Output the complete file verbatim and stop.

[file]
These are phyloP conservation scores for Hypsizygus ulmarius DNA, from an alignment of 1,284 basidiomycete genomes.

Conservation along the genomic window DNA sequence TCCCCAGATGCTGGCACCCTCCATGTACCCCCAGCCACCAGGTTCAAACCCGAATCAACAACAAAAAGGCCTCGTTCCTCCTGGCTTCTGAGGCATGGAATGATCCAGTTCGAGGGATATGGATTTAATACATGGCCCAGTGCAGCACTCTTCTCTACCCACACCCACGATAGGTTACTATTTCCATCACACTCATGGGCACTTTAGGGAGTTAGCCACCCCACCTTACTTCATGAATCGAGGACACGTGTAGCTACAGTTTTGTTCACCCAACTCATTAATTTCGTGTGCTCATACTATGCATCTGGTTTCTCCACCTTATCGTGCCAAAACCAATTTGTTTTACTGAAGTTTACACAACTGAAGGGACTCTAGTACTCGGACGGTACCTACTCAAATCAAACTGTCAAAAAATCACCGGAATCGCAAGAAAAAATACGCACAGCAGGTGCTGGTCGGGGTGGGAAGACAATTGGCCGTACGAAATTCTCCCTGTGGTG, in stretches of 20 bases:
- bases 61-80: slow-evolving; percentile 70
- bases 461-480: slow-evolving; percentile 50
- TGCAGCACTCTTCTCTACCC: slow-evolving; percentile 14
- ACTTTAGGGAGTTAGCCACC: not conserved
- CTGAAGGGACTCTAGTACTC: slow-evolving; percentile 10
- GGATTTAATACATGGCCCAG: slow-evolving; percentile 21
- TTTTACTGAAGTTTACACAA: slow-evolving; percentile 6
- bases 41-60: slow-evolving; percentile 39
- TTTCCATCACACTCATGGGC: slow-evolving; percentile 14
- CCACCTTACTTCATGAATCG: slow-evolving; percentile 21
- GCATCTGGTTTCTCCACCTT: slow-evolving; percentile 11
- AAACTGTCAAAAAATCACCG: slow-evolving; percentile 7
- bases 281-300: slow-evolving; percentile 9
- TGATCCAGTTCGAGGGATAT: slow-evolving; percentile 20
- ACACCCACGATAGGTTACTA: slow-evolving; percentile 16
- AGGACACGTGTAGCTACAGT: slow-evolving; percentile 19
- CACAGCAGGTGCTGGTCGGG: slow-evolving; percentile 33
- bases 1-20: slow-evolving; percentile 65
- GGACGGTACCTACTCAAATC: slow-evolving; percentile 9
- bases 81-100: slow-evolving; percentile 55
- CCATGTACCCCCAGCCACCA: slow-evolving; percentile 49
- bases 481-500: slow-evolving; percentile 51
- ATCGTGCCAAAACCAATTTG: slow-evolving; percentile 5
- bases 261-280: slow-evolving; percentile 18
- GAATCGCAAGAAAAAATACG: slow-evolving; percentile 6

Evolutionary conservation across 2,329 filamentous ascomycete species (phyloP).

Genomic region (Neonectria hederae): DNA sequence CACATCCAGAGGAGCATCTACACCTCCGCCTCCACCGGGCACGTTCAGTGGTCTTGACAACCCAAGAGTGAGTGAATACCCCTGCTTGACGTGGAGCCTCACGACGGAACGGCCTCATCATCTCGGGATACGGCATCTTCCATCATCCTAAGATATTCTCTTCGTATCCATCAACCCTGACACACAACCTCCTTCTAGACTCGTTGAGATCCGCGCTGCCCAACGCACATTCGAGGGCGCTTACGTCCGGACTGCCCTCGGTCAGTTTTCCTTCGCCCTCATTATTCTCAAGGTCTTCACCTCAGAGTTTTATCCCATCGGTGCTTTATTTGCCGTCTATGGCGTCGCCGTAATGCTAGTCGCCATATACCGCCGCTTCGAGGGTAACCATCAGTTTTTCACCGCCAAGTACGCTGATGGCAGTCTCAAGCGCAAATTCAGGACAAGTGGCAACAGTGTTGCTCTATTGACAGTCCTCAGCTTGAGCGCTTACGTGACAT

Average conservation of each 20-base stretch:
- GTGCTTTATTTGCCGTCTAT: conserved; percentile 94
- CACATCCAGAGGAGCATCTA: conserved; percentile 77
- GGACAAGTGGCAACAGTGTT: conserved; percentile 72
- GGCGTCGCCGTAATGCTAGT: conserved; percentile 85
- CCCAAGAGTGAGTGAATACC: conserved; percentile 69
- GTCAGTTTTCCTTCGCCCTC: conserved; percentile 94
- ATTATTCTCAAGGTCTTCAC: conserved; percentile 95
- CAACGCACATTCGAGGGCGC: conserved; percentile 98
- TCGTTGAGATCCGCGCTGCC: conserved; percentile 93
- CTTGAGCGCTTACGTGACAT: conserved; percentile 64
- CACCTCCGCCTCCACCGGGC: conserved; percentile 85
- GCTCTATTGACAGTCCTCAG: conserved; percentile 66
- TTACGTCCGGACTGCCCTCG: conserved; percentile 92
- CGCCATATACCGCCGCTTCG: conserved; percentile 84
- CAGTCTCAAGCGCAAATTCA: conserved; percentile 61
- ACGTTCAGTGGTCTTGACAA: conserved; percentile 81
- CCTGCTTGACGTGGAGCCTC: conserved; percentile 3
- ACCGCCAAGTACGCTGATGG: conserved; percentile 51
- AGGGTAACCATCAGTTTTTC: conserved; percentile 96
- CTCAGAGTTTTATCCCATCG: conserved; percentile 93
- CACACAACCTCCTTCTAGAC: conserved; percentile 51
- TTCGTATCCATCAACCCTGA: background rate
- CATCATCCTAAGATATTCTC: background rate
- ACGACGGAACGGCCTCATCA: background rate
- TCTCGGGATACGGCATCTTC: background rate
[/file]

These are phyloP conservation scores for Hypsizygus ulmarius DNA, from an alignment of 1,284 basidiomycete genomes.

Conservation along the genomic window DNA sequence TCCCCAGATGCTGGCACCCTCCATGTACCCCCAGCCACCAGGTTCAAACCCGAATCAACAACAAAAAGGCCTCGTTCCTCCTGGCTTCTGAGGCATGGAATGATCCAGTTCGAGGGATATGGATTTAATACATGGCCCAGTGCAGCACTCTTCTCTACCCACACCCACGATAGGTTACTATTTCCATCACACTCATGGGCACTTTAGGGAGTTAGCCACCCCACCTTACTTCATGAATCGAGGACACGTGTAGCTACAGTTTTGTTCACCCAACTCATTAATTTCGTGTGCTCATACTATGCATCTGGTTTCTCCACCTTATCGTGCCAAAACCAATTTGTTTTACTGAAGTTTACACAACTGAAGGGACTCTAGTACTCGGACGGTACCTACTCAAATCAAACTGTCAAAAAATCACCGGAATCGCAAGAAAAAATACGCACAGCAGGTGCTGGTCGGGGTGGGAAGACAATTGGCCGTACGAAATTCTCCCTGTGGTG, in stretches of 20 bases:
- bases 61-80: slow-evolving; percentile 70
- bases 461-480: slow-evolving; percentile 50
- TGCAGCACTCTTCTCTACCC: slow-evolving; percentile 14
- ACTTTAGGGAGTTAGCCACC: not conserved
- CTGAAGGGACTCTAGTACTC: slow-evolving; percentile 10
- GGATTTAATACATGGCCCAG: slow-evolving; percentile 21
- TTTTACTGAAGTTTACACAA: slow-evolving; percentile 6
- bases 41-60: slow-evolving; percentile 39
- TTTCCATCACACTCATGGGC: slow-evolving; percentile 14
- CCACCTTACTTCATGAATCG: slow-evolving; percentile 21
- GCATCTGGTTTCTCCACCTT: slow-evolving; percentile 11
- AAACTGTCAAAAAATCACCG: slow-evolving; percentile 7
- bases 281-300: slow-evolving; percentile 9
- TGATCCAGTTCGAGGGATAT: slow-evolving; percentile 20
- ACACCCACGATAGGTTACTA: slow-evolving; percentile 16
- AGGACACGTGTAGCTACAGT: slow-evolving; percentile 19
- CACAGCAGGTGCTGGTCGGG: slow-evolving; percentile 33
- bases 1-20: slow-evolving; percentile 65
- GGACGGTACCTACTCAAATC: slow-evolving; percentile 9
- bases 81-100: slow-evolving; percentile 55
- CCATGTACCCCCAGCCACCA: slow-evolving; percentile 49
- bases 481-500: slow-evolving; percentile 51
- ATCGTGCCAAAACCAATTTG: slow-evolving; percentile 5
- bases 261-280: slow-evolving; percentile 18
- GAATCGCAAGAAAAAATACG: slow-evolving; percentile 6

Evolutionary conservation across 2,329 filamentous ascomycete species (phyloP).

Genomic region (Neonectria hederae): DNA sequence CACATCCAGAGGAGCATCTACACCTCCGCCTCCACCGGGCACGTTCAGTGGTCTTGACAACCCAAGAGTGAGTGAATACCCCTGCTTGACGTGGAGCCTCACGACGGAACGGCCTCATCATCTCGGGATACGGCATCTTCCATCATCCTAAGATATTCTCTTCGTATCCATCAACCCTGACACACAACCTCCTTCTAGACTCGTTGAGATCCGCGCTGCCCAACGCACATTCGAGGGCGCTTACGTCCGGACTGCCCTCGGTCAGTTTTCCTTCGCCCTCATTATTCTCAAGGTCTTCACCTCAGAGTTTTATCCCATCGGTGCTTTATTTGCCGTCTATGGCGTCGCCGTAATGCTAGTCGCCATATACCGCCGCTTCGAGGGTAACCATCAGTTTTTCACCGCCAAGTACGCTGATGGCAGTCTCAAGCGCAAATTCAGGACAAGTGGCAACAGTGTTGCTCTATTGACAGTCCTCAGCTTGAGCGCTTACGTGACAT

Average conservation of each 20-base stretch:
- GTGCTTTATTTGCCGTCTAT: conserved; percentile 94
- CACATCCAGAGGAGCATCTA: conserved; percentile 77
- GGACAAGTGGCAACAGTGTT: conserved; percentile 72
- GGCGTCGCCGTAATGCTAGT: conserved; percentile 85
- CCCAAGAGTGAGTGAATACC: conserved; percentile 69
- GTCAGTTTTCCTTCGCCCTC: conserved; percentile 94
- ATTATTCTCAAGGTCTTCAC: conserved; percentile 95
- CAACGCACATTCGAGGGCGC: conserved; percentile 98
- TCGTTGAGATCCGCGCTGCC: conserved; percentile 93
- CTTGAGCGCTTACGTGACAT: conserved; percentile 64
- CACCTCCGCCTCCACCGGGC: conserved; percentile 85
- GCTCTATTGACAGTCCTCAG: conserved; percentile 66
- TTACGTCCGGACTGCCCTCG: conserved; percentile 92
- CGCCATATACCGCCGCTTCG: conserved; percentile 84
- CAGTCTCAAGCGCAAATTCA: conserved; percentile 61
- ACGTTCAGTGGTCTTGACAA: conserved; percentile 81
- CCTGCTTGACGTGGAGCCTC: conserved; percentile 3
- ACCGCCAAGTACGCTGATGG: conserved; percentile 51
- AGGGTAACCATCAGTTTTTC: conserved; percentile 96
- CTCAGAGTTTTATCCCATCG: conserved; percentile 93
- CACACAACCTCCTTCTAGAC: conserved; percentile 51
- TTCGTATCCATCAACCCTGA: background rate
- CATCATCCTAAGATATTCTC: background rate
- ACGACGGAACGGCCTCATCA: background rate
- TCTCGGGATACGGCATCTTC: background rate